British Columbia-based Tilray (NASDAQ:TLRY) announced plans May 8 to increase the production and manufacturing footprint at three of its Canadian facilities. The additional 203,000 square feet increases its total footprint by nearly 20% to 1.3 million.
What should have done wonders to Tilray stock did absolutely nothing for the cannabis stock, as it lost 2.5% on May 8. As I write this mid-afternoon on May 13, it’s down more than 9.1%. Of course, it didn’t help that it announced at the same time the U.S.-China trade war was heating up.
Tilray delivers its quarterly earnings tomorrow (May 14). While there won’t be any effect in the near-term from its additional production space, the long-term benefits could be significant. Here’s why.
Bigger Might Be Better
Adding 20% production space to a manufacturing company’s footprint is generally a big deal. The more square footage that is devoted to producing products, the greater potential there is for higher revenues. If profitable, more money flows to the bottom line, delivering a return on its capital.
In the cannabis business, it’s not quite as simple.
Because so few cannabis companies are profitable, any addition to top-line revenue doesn’t immediately result in a return on capital. In the near term, the increase in square footage at Tilray plants in Leamington and London, Ontario, as well as Nanaimo, B.C., will be a $32.6 million drain on its capital with a negligible return on investment.
It’s not the same as Tilray’s acquisition of Manitoba Harvest in February for $316 million, a deal that will see the company selling its hemp-based food products in more than 13,000 points of sale in the U.S. including Costco (NASDAQ:COST), Walmart (NYSE:WMT), and most of the other big food retailers.
“Retailers are seeing hemp mania, it’s one of the fastest-growing products right now,” said Bill Chiasson, chief executive officer of the Winnipeg-based company. “All of them are looking at bringing on products that contain CBD into their portfolio and every one of them has come to us and said they see us as a natural partner.”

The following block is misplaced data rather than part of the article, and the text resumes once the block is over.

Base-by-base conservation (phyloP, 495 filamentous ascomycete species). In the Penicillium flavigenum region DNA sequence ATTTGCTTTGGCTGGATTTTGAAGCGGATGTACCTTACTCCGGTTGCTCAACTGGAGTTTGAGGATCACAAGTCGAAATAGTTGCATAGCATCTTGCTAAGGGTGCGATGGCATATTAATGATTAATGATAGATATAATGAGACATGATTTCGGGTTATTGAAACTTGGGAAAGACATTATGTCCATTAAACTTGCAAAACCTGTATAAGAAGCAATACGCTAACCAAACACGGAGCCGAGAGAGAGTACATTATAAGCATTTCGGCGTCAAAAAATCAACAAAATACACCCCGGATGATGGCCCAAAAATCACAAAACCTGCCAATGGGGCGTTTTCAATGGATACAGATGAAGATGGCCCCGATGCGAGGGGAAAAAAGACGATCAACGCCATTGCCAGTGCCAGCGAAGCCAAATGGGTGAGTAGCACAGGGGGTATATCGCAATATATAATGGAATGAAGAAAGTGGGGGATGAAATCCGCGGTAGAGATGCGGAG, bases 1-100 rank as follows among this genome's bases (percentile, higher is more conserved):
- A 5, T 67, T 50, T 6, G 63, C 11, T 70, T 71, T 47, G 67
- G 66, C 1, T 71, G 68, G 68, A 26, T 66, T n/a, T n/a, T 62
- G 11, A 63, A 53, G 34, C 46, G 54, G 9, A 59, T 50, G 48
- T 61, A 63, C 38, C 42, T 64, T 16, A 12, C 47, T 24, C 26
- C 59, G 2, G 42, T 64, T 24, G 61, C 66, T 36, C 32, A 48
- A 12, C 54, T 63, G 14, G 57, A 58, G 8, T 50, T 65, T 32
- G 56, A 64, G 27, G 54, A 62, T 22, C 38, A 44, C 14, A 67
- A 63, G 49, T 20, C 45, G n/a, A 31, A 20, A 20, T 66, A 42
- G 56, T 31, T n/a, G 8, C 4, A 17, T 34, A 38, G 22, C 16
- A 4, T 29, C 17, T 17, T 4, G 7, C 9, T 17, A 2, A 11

In 2018, Manitoba Harvest had annual sales of C$94 million.
Let’s assume that 5% of those sales flow to the bottom line. Tilray paid C$277.5 million in cash and stock up front, another C$92.5 million at the end of August and potentially another C$49 million in Tilray shares at the end of 2019 should Manitoba Harvest hit specified financial targets.
Tilray’s return on capital for the Manitoba Harvest acquisition started on day one after the deal closed and will continue to reap dividends as it makes further inroads into the North American retail market.
Furthermore, it helps beautify Tilray’s income statement.
Long-Term Plans Good for Tilray Stock
In 2018, Tilray had sales of $43.1 million and a net loss of $67.8 million. By adding Manitoba Harvest, it increases the company’s top-line revenue by 162% while reducing the net loss slightly. More importantly, it helps diversify the company’s revenue streams
In January, before the Manitoba Harvest deal, I said CEO Brendan Kennedy’s acquisitions had done little to move Tilray stock. That hasn’t changed. TLRY is down 34.7% year to date through May 8.
I’ve yet to add Tilray to the list, but announcements like the one it just made show that Kennedy is sticking to a game plan that includes medicinal and recreational pot, hemp and hemp-based foods — and anything else that can provide a strong foundation on which to grow internationally.
It’s not flashy, but the long-term results could be worth the wait. Just don’t expect a bump from the 203,000 additional square feet until sometime in late 2019 or early 2020.
We’ll know more on May 14.
At the time of this writing Will Ashworth did not hold a position in any of the aforementioned securities.